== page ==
Visitors to Wave Pool, a converted fire station in Camp Washington and now thriving “Contemporary Art Fulfillment Center” gathered together for a collective discussion that centered around the tricky tasks of defining “safe spaces,” and wrestling with the social implications of gender and sexuality. Downstairs in the gallery space, signs and protest props from the Women’s Marches covered the gallery as a part of the Still They Persist exhibition. Artifacts confront their audience from all angles—the walls are tiled with signs, Miss America-esque sashes hang above viewers’ heads, and even a “bloody” styrofoam tampon equipped with googly eyes hangs out at about hip level on the gallery floor. It’s a perfect segway into the night’s highly anticipated discussion, which would include community figures Rachelle Caplan, Carolyn L. Mazloomi, Key Beck, Kendall Jolley, Aalap Bommaraju, and Cortnie Marie.
Following the rest of the foot traffic upstairs, the exhibition’s political atmosphere was quickly dampened with the emptiness & audible silence of the room. Metal chairs had been formed into a circle around an experimental sound piece created by Wave Pool’s current Artist in Residence, Natusha Croes that hanged over a bouquet of flowers garnished with a bundle of burnt sage and rocks. Once everyone had taken a seat, event organizer Rachelle Caplan stood in the circle and signified the opening of the conversation with a sharp ring from Croes’ instrument and another small piece that sat at her feet. This is Caplan’s espoused way of opening up the conversation and making a safe space for her participants.
Read aloud from her notes, Caplan explained that “safe space” is the concept of establishing an area, usually in public places such as a college campus, where an individual will not be subject to criticism, discrimination, or harassment of any kind—typically with marginalized groups in mind—in the effort to offer support against those trying to infiltrate such places without personal consideration and a respectful attitude.
Caplan continued to define a “brave space” as very similar to a “safe space” in that it can help to establish a safe area, but goes the extra mile to encourage open mindsets and an attitude of openness to dialogue about risky subjects. Brave spaces, the event organizer suggested, offers the chance to educate individuals about various perspectives and encourage conversations to create a safe environment for everyone.
Caplan is not a stranger to safe spaces. As a matter of fact, since 2015 she has spearheaded Ladyfest Cincinnati, which promotes a safe space concert-watching environment as part of their diverse line up of female-fronted bands. The musical minute of meditation before and after the circle seems like a tie-in to her roots with Ladyfest and the Traveling Sound Caravan project with People’s Liberty.
On each chair was a set of two typed handouts. One broke down the rules of the circle, it emphasized that sharing was by choice, and to operate with the utmost respect for everyone in the circle. The second flyer had five question prompts that would then be used for each complete cycle of the circle.
Once the conversation had begun, Caplan plucked a stone from the centerpiece in the middle of the floor, under the bouquet of flowers. This object would serve as the group’s speaking stone, and allow each participant equal privilege to speak as it was passed around the circle. Caplan read each question prompt from the typed cards, and the stone was then passed to the left in the circle. Nobody was obliged to speak, but everyone was guaranteed an opportunity to do so.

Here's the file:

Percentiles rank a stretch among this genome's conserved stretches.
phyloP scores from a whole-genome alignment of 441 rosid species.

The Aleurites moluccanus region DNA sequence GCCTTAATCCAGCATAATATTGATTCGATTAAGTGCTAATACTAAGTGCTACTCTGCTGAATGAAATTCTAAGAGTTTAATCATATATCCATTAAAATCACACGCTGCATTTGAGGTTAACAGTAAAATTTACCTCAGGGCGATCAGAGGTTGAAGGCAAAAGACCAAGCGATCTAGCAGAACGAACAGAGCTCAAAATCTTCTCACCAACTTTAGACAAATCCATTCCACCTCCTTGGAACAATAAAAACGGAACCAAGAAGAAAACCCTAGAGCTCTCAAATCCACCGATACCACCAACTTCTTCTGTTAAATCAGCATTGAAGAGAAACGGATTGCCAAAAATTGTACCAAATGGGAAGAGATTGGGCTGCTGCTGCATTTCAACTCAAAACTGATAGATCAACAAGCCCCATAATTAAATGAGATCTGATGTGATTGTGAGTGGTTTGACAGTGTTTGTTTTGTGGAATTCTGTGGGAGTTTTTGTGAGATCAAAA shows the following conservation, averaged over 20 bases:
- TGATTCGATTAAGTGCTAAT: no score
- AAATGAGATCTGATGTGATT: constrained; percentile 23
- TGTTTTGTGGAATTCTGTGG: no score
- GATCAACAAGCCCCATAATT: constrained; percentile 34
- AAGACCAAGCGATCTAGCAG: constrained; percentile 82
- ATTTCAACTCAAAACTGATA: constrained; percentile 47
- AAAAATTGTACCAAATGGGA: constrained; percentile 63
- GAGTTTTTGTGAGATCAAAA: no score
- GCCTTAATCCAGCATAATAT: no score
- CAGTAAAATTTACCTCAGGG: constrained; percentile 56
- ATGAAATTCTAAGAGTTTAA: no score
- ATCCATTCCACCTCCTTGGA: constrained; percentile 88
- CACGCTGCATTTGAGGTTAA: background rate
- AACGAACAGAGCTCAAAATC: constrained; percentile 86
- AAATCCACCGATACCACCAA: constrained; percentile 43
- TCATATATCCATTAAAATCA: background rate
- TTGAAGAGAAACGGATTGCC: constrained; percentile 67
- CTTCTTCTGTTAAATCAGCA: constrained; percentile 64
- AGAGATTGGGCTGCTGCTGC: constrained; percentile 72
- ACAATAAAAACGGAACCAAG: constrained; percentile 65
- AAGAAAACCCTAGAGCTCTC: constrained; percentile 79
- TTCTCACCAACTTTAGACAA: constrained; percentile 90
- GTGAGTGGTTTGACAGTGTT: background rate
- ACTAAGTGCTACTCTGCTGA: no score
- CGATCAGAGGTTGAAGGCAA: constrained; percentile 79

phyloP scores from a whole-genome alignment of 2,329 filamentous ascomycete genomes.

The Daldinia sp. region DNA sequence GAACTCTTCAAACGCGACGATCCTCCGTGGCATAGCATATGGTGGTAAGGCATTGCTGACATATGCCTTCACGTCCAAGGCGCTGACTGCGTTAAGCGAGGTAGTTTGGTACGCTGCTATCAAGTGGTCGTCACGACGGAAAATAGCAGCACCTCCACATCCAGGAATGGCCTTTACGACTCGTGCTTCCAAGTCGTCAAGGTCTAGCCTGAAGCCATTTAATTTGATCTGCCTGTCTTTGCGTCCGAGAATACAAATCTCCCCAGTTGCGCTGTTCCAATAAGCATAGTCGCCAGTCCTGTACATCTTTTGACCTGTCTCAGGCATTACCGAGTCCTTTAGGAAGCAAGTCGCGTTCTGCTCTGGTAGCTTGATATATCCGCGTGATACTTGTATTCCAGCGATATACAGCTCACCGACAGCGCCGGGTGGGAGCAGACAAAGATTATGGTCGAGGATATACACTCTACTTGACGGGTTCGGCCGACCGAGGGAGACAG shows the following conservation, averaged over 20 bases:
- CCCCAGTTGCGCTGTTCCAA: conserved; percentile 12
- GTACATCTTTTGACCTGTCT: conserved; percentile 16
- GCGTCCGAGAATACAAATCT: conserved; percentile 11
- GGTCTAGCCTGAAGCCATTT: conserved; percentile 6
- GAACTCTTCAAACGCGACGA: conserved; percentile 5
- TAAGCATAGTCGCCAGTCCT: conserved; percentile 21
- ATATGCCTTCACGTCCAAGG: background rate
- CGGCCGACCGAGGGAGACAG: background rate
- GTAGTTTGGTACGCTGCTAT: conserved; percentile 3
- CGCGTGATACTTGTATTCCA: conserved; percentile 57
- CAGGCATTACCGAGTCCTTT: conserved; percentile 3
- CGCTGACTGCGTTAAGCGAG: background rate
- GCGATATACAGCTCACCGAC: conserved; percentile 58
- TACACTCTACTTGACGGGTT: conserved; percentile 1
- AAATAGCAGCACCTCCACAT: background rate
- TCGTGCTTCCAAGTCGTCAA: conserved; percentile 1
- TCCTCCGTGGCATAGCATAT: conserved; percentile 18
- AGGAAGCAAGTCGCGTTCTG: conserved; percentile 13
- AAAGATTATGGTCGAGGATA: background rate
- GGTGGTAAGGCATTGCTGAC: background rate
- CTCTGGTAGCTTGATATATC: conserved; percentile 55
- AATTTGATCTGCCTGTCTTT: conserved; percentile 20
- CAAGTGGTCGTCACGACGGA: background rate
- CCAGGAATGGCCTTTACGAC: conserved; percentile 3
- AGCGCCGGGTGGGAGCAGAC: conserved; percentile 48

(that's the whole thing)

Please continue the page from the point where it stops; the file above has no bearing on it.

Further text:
While this process ensured equal opportunity to talk, it was difficult to facilitate a discussion since by the time a thought or two would resonate, the stone was already being passed away from an individual and the next question would begin another circle rotation. Hence, the window of opportunity was slim.
However, there’s sometimes more weight in the listening than there is in speaking at times, and this kind of event felt like one of them.
The individuals in attendance included unidentified guest speakers: local curators, activists, and organizers of support groups of their own. These individuals were not introduced until the very end of the open discussion, to avoid creating any hierarchy amongst the participants, and to avoid any initial intimidation.
With LGBTQIA+ presence in mind, discussions of mis-gendering and initial assumptions of sexualities were a pivotal part of the evening’s conversations. One of the many takeaways from the evening’s discussion was that there is a clear difference in making an accident and learning from it, and intentionally continuing to disrespect other individuals. Allowing oneself to be educated on a subject demonstrates maturity, and also a general respect for human dignity and self-determination—regardless of one’s personal or political beliefs.
There were moments of real wisdom in the circle, and an overall emphasis on empathy. The group came to a consensus that the only killer of safe spaces are those who “infiltrate with insincerities”. Safe (or brave) spaces facilitate growth of acceptance as a community. To enter the safe space and disregard everything, it seems, is not only a jab at these marginalized communities, but is according to many of the evening’s participants, the equivalent of being two-faced.
In our current American political climate, speaking circles as such as this one are important in encouraging some of the basics of being a compassionate human being. Clearly, being supportive is a skill that many have yet to conquer. That being said, this writer’s take away is that real support comes with mutual respect and conscientiously avoids personal attacks.
Written by Macartney Greer